Capitalism and Democracy
Show Less

Capitalism and Democracy

A Fragile Alliance

Theo C.M.J. van de Klundert

Capitalism is driven by technological revolutions, leading to alternating periods of regulation and deregulation in leading economies. Technologically backward countries face a different situation as they have to catch up with the leaders. Against this backdrop, Theo van de Klundert examines the relationship between capitalism and democracy, combining economic theory and historical description to analyse long-run economic development. Emphasis is placed on the interrelation between economic and political power, and a robust state-of-the-art overview of today’s political economy is presented.
Buy Book in Print
Show Summary Details
You do not have access to this content

Chapter 5: The long wave

A Fragile Alliance

Theo C.M.J. van de Klundert


The idea that economic developments are characterized by a superimposition of cycles of a different length and amplitude appeals to one’s imagination. In this context, a special fascination proceeds from the possible existence of a dominant long wave, featured by a length of approximately 50 years. Several authors are of the opinion to have detected such a long wave. Nikolai Kondratieff (1892–1938) is considered the pioneer in this area. This Russian economist was executed by the Stalinist regime in 1938. Kondratieff (1926) showed that economic indicators, such as prices, interest rates, international trade and coal production exhibit a long wave. Others had preceded him in this respect, such as, for example, the Dutch scientists Jacob van Gelderen (1913) and Salomon de Wolff (1924). Kondratieff, who did not possess any knowledge of the work of his predecessors, took the credit, owing to the appreciation of the famous economist Joseph Schumpeter (1939). Therefore, waves of approximately 50 years in time series of economic variables are known as Kondratieff waves (or, simply, K-waves).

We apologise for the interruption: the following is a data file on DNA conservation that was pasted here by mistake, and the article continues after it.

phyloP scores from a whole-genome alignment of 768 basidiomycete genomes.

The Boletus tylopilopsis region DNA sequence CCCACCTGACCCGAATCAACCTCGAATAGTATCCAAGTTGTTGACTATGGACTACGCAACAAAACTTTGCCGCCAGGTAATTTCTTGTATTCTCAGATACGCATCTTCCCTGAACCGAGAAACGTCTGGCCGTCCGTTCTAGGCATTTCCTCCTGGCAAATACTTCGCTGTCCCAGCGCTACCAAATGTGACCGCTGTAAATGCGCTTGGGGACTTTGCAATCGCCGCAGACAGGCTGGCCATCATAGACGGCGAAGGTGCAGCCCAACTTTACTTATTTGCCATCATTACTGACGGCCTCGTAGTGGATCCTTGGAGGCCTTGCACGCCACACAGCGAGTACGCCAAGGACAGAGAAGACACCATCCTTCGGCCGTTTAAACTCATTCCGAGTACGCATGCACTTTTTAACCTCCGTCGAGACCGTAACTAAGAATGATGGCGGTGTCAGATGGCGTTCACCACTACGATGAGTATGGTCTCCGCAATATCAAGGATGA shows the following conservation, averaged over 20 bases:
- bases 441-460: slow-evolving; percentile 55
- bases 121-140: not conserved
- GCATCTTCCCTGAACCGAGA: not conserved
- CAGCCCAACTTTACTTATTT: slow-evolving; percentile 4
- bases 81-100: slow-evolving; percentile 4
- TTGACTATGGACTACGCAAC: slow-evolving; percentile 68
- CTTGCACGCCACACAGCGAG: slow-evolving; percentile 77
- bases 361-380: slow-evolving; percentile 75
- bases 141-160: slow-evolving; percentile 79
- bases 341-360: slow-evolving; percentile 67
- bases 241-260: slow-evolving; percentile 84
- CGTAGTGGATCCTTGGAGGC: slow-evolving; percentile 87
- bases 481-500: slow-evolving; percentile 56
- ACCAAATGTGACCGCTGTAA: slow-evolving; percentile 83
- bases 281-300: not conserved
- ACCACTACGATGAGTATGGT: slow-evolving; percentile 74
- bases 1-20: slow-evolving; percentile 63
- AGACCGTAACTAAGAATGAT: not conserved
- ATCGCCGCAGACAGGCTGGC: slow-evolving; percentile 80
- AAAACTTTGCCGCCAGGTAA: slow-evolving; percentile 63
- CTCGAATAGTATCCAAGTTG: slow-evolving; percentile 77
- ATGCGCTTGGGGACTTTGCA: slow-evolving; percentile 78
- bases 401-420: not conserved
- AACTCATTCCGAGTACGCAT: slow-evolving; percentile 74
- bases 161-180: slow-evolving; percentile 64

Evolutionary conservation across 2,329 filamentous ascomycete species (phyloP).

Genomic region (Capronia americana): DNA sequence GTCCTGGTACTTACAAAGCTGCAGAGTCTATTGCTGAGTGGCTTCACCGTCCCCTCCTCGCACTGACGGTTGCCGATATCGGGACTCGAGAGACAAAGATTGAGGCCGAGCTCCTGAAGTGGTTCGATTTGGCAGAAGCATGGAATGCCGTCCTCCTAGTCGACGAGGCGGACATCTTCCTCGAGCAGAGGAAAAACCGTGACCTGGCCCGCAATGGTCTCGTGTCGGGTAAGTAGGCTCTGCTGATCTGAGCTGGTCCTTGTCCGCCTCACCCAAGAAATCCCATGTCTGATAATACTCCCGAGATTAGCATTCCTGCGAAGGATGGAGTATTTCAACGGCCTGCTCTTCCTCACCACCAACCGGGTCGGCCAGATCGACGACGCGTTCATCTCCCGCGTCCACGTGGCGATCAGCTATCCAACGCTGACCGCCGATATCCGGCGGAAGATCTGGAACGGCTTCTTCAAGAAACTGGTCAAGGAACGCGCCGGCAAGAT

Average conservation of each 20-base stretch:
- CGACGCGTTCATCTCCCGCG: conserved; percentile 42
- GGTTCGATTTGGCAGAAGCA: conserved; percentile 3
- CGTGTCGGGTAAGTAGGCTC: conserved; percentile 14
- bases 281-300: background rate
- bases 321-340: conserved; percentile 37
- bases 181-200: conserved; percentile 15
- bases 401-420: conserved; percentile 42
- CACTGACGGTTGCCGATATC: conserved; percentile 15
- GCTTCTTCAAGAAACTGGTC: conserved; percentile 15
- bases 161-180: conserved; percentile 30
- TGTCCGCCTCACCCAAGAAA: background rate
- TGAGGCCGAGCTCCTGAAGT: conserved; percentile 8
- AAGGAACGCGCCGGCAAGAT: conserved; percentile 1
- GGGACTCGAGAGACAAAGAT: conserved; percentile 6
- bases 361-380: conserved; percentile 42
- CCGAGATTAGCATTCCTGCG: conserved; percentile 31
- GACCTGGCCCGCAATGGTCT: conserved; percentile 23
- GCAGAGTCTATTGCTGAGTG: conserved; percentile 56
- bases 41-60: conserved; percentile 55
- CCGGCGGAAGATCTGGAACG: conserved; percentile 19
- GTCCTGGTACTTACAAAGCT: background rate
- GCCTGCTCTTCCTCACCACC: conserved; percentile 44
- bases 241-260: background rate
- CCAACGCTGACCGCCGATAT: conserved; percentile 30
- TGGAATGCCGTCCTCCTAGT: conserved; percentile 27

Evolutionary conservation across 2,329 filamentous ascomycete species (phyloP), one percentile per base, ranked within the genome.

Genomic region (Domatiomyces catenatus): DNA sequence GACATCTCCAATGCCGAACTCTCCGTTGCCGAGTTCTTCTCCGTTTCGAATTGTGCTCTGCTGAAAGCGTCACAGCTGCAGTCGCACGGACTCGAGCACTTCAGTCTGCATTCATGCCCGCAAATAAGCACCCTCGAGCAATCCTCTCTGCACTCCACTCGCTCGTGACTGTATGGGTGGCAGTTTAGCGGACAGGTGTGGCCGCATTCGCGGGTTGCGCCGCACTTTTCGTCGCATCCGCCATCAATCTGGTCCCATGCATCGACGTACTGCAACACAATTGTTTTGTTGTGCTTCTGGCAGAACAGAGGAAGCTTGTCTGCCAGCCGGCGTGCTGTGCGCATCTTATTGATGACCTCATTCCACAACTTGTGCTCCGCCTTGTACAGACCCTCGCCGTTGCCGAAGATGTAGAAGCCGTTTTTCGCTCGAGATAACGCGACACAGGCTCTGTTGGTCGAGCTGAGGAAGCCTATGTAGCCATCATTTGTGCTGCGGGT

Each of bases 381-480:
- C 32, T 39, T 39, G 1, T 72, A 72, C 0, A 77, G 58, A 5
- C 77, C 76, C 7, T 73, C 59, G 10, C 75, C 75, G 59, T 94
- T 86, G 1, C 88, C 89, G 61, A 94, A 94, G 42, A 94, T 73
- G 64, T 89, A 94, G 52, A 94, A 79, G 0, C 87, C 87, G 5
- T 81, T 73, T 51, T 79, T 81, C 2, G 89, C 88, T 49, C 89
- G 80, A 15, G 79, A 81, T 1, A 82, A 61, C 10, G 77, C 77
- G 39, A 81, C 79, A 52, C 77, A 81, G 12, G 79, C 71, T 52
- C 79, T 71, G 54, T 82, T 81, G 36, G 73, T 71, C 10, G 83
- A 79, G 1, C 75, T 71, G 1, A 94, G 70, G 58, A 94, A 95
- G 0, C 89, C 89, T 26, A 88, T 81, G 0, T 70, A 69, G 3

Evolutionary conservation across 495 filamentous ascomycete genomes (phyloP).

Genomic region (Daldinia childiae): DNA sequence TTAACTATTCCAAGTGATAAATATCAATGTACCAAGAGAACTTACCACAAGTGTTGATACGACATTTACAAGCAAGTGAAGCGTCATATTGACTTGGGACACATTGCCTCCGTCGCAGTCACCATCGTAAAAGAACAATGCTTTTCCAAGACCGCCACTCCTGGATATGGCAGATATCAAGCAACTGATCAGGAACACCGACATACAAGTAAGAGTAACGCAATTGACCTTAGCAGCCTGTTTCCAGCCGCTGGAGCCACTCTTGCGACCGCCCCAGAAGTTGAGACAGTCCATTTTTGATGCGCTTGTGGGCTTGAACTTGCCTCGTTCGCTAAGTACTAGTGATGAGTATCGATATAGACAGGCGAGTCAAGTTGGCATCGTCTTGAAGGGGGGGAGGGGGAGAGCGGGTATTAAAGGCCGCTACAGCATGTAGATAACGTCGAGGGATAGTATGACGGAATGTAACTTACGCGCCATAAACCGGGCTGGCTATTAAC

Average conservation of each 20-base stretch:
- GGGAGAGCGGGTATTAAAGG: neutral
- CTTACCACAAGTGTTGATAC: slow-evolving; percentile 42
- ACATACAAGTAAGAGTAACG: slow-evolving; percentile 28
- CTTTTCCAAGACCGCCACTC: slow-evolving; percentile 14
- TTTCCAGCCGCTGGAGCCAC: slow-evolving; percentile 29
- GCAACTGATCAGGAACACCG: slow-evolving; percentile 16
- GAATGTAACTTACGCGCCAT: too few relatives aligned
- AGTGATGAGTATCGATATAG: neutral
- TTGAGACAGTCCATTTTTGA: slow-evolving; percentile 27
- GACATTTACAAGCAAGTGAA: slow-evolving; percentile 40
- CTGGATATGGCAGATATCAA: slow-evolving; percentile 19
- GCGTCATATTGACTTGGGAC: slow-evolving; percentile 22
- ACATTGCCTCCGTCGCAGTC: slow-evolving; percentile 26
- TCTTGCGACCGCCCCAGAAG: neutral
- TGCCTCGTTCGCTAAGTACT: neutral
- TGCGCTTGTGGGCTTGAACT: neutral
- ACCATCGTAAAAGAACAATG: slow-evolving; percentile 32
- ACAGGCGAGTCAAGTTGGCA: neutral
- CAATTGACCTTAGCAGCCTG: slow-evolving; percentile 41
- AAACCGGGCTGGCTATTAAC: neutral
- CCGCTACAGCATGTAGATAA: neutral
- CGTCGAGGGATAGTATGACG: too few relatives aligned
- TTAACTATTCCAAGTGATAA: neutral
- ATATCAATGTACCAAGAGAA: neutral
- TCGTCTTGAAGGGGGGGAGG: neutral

You are not authenticated to view the full text of this chapter or article.

Elgaronline requires a subscription or purchase to access the full text of books or journals. Please login through your library system or with your personal username and password on the homepage.

Non-subscribers can freely search the site, view abstracts/ extracts and download selected front matter and introductory chapters for personal use.

Your library may not have purchased all subject areas. If you are authenticated and think you should have access to this title, please contact your librarian.

Further information

or login to access all content.